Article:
Ten years ago today The Facebook was born, birthed from the mind of Mark Zuckerberg in his Harvard dorm room. Today, aside from Google, Facebook is the most visited site on the web. For some people, Facebook is the internet. But the internet, and internet culture, were alive and well before The Facebook came along.
Let's set the stage: The year was 2004. Wi-Fi was in its “season of...hope and hype,” said Businessweek, struggling through that no man's land through which every important technology must pass on its way to becoming the Next Big Thing. To get online, dial-up was the way to go: “Fully 48 million adult Americans have broadband connections at home,” said the Pew Internet and American Life Project. Flat panel TVs were struggling in their battle for the living room. On the radio, Usher's Confessions, released in March, would go on to dominate.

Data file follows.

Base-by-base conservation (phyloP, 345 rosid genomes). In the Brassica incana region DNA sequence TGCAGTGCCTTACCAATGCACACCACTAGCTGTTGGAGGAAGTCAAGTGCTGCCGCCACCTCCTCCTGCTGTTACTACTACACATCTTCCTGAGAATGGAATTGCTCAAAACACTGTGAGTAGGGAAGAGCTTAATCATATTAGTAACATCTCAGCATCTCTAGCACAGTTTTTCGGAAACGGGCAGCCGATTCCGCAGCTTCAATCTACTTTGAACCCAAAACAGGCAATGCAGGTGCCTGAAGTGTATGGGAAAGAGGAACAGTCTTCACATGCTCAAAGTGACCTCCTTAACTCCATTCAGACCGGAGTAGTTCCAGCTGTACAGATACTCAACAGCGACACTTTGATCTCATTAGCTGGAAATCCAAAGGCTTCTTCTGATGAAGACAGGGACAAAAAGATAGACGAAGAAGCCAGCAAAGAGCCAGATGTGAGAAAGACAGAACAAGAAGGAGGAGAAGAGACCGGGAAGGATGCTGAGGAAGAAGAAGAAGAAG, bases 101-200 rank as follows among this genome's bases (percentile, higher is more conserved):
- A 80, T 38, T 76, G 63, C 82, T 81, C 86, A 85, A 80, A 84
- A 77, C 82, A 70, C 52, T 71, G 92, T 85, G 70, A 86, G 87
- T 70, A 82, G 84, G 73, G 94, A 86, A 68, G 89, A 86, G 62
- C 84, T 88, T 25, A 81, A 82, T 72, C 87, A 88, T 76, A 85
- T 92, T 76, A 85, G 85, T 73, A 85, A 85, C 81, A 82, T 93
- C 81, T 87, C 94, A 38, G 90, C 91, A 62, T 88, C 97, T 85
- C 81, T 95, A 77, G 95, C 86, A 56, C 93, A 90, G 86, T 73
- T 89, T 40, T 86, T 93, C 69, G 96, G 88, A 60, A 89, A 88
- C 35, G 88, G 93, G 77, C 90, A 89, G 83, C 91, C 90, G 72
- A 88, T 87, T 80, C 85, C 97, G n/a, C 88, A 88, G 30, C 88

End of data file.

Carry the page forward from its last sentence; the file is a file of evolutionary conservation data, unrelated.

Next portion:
In 2004, the iPhone is still three years away. Your techy friends are awaiting the arrival of the super sleek Motorola Razr.
Your PC is probably running Windows XP.
You'll need to wait another year for YouTube. Hilarious videos spread through sites like eBaum's World. Or, if you're bold, LimeWire, or BitTorrent, or the five-month-old The Pirate Bay. Napster is long dead.
If you're the gaming sort, this was a big year: Half-Life 2 is the runner-up for Best Action Game at E3, according to IGN, and World of Warcraft comes out in November. (RIP social life.) It's the era of the XBox, PS2, and GameCube.
Star Wars Kid is old hat. All Your Base Are Belong to Us is a throwback. The Numa Numa guy would go on to win the year.
We still have another year before we have to deal with Chuck Norris facts. Cats do not yet want cheezburgers.
Wikipedia is three.
And into this world comes Facebook.